Celebration allows attendees to see the light
Local eye doctor celebrates 20 years in the Valley with refreshments and eclipse viewing glasses
On Wednesday, July 26, Dr. Christina Smith will host visitors to help her celebrate 20 years of practicing in Black Mountain.
But instead of accepting gifts as recognition for the milestone, the optometrist will be passing out presents instead. Smith will be offering free glasses that can be used to view the solar eclipse that will be visible throughout Western North Carolina on Monday, Aug. 21.
The path of totality for the eclipse will stretch from the Pacific Northwest to the Atlantic coast in of the U.S., just missing the Swannanoa Valley.
“Because Black Mountain is not in the path of totality, it’s important that people use glasses to view it at all times,” Smith said. “You can’t just use regular sunglasses. You have to use these specially made eclipse glasses.”
Smith and Black Mountain Realtor Dawn Wilson purchased 1,000 pairs of the paper glasses with both businesses’ logos featured on each pair. Smith will pass out 500 of them at her anniversary party.
“From 5-7 p.m. here at the office, we’ll have light snacks and beverages so people can come celebrate with us,” Smith said. “We’ll be passing out glasses to thank the community for supporting us.”
Smith opened her practice in 1997 alongside A Better View Family Eye Care, an optical shop. Owner Kathy Milam will be on hand during the celebration to greet visitors at her business.
“Our first location was across town in the strip mall that the Tractor Supply Co. is in,” Smith said. “We moved together to our current location nine years ago.”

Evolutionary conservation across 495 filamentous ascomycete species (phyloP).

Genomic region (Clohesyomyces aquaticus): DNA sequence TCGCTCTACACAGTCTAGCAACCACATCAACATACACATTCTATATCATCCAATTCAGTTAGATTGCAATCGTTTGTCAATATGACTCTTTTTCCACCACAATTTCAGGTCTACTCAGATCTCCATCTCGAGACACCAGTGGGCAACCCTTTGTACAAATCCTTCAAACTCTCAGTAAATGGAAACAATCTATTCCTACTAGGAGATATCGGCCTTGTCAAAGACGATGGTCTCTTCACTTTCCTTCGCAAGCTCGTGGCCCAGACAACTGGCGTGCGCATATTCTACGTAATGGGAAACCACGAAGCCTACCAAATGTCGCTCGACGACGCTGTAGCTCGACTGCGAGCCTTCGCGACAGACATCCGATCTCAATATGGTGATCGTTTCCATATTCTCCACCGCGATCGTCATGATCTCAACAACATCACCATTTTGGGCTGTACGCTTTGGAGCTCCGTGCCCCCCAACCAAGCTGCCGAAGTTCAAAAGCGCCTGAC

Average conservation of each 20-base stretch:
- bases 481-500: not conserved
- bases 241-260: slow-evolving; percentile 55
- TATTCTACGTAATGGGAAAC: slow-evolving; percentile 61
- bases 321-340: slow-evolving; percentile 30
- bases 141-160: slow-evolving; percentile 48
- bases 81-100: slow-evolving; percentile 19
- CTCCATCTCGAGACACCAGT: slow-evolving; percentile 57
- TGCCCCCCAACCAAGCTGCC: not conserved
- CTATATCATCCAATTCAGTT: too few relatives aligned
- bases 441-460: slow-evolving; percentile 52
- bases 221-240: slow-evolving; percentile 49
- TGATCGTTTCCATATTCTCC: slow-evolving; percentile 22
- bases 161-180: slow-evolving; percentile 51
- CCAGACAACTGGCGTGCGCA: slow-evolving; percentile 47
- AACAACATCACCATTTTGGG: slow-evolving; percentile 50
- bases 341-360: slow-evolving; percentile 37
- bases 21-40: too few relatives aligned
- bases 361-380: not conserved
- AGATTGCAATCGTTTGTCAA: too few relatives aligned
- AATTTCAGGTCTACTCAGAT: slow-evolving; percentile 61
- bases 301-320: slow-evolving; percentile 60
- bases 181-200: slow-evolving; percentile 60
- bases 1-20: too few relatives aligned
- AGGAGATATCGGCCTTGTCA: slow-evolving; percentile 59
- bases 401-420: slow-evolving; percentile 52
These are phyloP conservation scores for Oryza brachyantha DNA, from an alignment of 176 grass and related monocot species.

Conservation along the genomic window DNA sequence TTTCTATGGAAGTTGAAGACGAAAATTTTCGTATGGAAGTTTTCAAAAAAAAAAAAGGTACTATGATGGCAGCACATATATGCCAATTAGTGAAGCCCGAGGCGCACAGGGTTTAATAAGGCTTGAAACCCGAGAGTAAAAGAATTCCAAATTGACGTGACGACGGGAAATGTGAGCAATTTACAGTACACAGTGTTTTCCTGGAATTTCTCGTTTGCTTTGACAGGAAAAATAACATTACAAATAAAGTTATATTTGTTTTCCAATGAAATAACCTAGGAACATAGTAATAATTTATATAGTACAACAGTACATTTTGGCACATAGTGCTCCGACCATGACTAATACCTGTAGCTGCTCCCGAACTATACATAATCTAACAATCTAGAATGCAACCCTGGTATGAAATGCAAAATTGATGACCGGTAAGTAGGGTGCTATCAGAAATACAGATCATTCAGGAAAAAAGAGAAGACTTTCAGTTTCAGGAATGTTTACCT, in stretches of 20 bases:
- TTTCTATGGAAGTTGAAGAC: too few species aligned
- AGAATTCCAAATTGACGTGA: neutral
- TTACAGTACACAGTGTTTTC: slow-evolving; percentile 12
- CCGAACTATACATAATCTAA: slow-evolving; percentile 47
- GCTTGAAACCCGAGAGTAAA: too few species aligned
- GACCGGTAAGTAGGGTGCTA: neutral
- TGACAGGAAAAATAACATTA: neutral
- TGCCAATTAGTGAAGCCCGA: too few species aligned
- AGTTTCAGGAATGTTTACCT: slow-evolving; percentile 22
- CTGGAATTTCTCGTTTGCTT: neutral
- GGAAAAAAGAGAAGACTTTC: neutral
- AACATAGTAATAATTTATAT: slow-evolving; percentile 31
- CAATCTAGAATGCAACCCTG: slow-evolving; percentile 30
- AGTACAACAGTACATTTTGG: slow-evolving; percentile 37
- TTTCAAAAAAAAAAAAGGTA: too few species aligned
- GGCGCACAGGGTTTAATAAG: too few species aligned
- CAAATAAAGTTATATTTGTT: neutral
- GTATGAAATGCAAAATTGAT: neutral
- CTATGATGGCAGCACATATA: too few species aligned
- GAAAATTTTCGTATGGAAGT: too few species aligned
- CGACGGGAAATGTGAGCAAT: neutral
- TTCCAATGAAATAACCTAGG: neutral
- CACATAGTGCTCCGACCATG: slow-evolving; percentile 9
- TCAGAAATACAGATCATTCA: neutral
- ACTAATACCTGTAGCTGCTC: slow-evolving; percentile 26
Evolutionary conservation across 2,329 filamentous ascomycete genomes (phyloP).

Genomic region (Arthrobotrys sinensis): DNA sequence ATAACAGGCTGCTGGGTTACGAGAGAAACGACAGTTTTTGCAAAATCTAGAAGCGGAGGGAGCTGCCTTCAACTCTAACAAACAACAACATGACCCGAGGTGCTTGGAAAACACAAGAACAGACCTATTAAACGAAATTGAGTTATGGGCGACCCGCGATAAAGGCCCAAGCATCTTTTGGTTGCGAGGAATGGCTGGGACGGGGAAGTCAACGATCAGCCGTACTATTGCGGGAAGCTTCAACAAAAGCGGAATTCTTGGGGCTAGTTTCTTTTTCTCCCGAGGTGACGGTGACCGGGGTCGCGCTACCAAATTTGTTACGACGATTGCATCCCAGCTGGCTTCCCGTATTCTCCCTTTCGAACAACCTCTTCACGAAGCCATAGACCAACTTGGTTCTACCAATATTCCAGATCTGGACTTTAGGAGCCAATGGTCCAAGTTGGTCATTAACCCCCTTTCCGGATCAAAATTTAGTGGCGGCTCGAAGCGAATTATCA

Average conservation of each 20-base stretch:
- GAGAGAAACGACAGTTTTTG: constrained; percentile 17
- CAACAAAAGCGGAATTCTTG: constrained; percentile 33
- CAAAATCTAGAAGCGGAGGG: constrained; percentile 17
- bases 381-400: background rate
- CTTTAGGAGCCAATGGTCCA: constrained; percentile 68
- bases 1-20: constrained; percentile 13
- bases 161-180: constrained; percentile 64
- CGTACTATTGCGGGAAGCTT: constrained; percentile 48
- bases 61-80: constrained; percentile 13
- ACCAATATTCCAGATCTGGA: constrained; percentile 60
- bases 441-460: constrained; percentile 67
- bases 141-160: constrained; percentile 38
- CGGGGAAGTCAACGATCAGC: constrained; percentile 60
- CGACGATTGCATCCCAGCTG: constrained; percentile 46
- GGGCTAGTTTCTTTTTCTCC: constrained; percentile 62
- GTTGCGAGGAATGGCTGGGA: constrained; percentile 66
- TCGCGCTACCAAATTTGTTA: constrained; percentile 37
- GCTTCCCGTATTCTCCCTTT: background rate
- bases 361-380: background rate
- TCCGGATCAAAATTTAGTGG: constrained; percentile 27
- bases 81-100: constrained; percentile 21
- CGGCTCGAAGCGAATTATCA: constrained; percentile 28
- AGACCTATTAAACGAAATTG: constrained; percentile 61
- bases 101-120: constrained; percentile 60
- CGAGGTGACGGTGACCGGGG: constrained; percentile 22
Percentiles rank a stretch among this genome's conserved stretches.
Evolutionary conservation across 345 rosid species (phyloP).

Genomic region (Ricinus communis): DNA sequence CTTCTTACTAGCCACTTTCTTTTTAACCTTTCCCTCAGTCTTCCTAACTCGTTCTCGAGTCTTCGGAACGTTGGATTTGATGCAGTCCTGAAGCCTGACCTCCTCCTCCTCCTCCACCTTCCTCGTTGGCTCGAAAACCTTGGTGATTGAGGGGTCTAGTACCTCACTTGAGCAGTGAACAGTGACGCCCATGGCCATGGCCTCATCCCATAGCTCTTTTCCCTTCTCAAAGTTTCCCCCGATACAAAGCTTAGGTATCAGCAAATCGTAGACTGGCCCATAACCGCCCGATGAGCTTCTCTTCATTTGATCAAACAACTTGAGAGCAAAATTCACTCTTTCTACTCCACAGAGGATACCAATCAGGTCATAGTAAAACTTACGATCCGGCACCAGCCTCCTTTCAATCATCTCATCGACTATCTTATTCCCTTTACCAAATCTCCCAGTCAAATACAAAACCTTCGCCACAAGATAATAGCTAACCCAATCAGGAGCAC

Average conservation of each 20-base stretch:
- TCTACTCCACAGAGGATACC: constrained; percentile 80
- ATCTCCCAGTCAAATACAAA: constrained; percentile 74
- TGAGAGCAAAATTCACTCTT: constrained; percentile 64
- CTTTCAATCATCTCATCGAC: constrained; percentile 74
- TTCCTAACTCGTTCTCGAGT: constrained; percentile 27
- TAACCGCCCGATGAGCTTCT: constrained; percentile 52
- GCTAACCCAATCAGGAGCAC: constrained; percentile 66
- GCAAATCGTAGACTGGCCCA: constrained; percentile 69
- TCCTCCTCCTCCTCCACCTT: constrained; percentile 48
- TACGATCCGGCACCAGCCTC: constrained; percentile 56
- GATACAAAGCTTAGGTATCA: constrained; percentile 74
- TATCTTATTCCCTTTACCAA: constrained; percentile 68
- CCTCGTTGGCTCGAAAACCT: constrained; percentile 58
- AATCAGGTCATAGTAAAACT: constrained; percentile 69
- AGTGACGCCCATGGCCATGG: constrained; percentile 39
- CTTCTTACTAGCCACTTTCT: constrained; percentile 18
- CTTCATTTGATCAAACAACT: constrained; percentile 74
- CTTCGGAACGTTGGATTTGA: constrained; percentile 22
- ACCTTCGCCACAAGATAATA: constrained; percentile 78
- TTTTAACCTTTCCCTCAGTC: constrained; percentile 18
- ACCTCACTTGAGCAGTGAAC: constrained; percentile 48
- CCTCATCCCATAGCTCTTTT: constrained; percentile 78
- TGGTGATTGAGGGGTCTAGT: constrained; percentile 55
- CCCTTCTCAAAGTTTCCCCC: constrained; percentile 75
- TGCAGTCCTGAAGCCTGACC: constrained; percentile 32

Smith’s office isn’t the only in Black Mountain where eclipse glasses can be found. Wilson is selling hers, with proceeds going to the Black Mountain Center for the Arts.
“(With) all of the marketing I do, I try to make sure the money I spend not only benefits my company but also a nonprofit,” she said.
The upcoming event will be the sixth solar eclipse Wilson has witnessed in person, she said. The first, in Montana in 1979, left quite an impression.
“A solar eclipse is really the most cool thing the sky does,” she said.
Wilson has traveled around the world to view eclipses since seeing her first. She was on a cruise in 1998 for her most memorable one.
“They parked the cruise ship on the center line of the path of totality,” she recalled. “They turned off the engines and we drifted all day next to Montserrat, the volcano, which was erupting and leaving ash on the ship. Once the sun was completely obscured there were whales jumping, and since we were in the middle of the ocean, there was a 360-degree sunset.”
In August, Wilson will attend a small gathering on a farm that is in the path of totality for the upcoming eclipse.
“It’s only two minutes of totality, which isn’t that long,” she said. “But it’s something you never forget.”
Celebrate with Dr. Christina Smith
Optometrist Christina Smith and Kathy Milam of A Better View Family Eye Care are hosting a patient appreciation open house event from 5-7 p.m.July 26 at the Lakey Creek Health Center, 15 Jane Jacobs Road, Black Mountain.